is broadcast to viewers using a group of 6 television channels known
as 'Multiplexes'. Each Multiplex provides MPEG Transport Streams
of around 24.1 Mbit/s data capacity. These Transport Streams carry
the data of a 'bouquet' of TV, audio and data services. It is worthy
to note that a Multiplex occupies the same 8Mhz of radio frequency
spectrum as a single analogue television channel. Go
here For a more technical description.
a consortium of some ITV companies, won the bid and created a digital
network of free-to-view and subscription channels which started
in late-1998. Also included in the channel line-up were the five
main broadcasters. However the overwhelming competition of digital
satellite, poor advertising revenue, poor picture quality, small
customer base and easily 'hacked' subscription cards spelt financial
doom for the consortium. A last-ditch attempt to re-brand as ITV-Digital
couldn't prevent the closure of the service in May 2002.
was re-started by Freeview in late-2002 (a joint venture between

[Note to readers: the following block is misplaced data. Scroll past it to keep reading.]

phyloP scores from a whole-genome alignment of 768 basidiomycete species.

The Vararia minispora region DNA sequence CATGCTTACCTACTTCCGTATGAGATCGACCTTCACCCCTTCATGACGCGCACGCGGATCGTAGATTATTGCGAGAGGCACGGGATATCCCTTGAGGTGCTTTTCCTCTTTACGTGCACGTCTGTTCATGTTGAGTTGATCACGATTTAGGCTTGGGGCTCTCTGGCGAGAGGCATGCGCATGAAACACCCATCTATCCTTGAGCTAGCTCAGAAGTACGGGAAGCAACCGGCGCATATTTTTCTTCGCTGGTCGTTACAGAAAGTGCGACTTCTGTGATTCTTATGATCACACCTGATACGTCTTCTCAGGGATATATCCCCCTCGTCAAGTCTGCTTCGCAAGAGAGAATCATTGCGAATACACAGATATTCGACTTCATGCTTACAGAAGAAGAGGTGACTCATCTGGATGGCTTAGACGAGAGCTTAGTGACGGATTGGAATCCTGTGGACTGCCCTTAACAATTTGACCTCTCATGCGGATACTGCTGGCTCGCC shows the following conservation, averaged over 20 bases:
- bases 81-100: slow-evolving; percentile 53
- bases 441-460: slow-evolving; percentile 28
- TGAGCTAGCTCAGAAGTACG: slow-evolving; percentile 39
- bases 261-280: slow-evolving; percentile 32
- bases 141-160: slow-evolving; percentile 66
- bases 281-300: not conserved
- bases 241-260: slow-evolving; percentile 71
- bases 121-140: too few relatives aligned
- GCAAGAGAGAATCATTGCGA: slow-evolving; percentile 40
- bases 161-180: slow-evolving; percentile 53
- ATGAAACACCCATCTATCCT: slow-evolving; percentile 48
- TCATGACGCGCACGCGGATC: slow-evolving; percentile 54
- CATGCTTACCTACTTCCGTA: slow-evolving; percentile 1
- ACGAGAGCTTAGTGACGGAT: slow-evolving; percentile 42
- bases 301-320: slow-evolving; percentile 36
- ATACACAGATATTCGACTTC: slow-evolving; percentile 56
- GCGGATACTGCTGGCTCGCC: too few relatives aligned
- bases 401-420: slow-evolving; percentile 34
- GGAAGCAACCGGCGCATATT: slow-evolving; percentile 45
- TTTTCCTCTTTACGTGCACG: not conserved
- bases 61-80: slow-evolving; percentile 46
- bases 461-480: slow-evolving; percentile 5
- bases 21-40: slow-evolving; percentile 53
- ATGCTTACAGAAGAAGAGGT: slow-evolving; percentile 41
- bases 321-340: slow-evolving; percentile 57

BBC, Sky Television and Crown-Castle Communications). Changes were
made in the technical specification and the line-up of TV channels.
Less compression is used (see
here) - the result is fewer channels but with much
improved picture quality.
re-launch did not include subscription channels, but in early 2004
'Top-Up TV' announced a bouquet of subscription channels.
Top-Up TV service began on March 31, 2004, with only those subscribers
with old the old type On-Digital (ITV Digital) receivers being able
to receive the programming. In late-2004 a few receivers with a
built-in access module and viewing card slot began appearing in
coverage in UK is poor. It is important to check that your area
is served by Freeview before buying a DVB-T receiver.
The Freeview site has a useful checker based on your Postcode. An
alternative website by Wolfbane
Cybernetic offers a more accurace analysis and a lot of
other interesting technical stuff).
up-to-date information visit the Freeview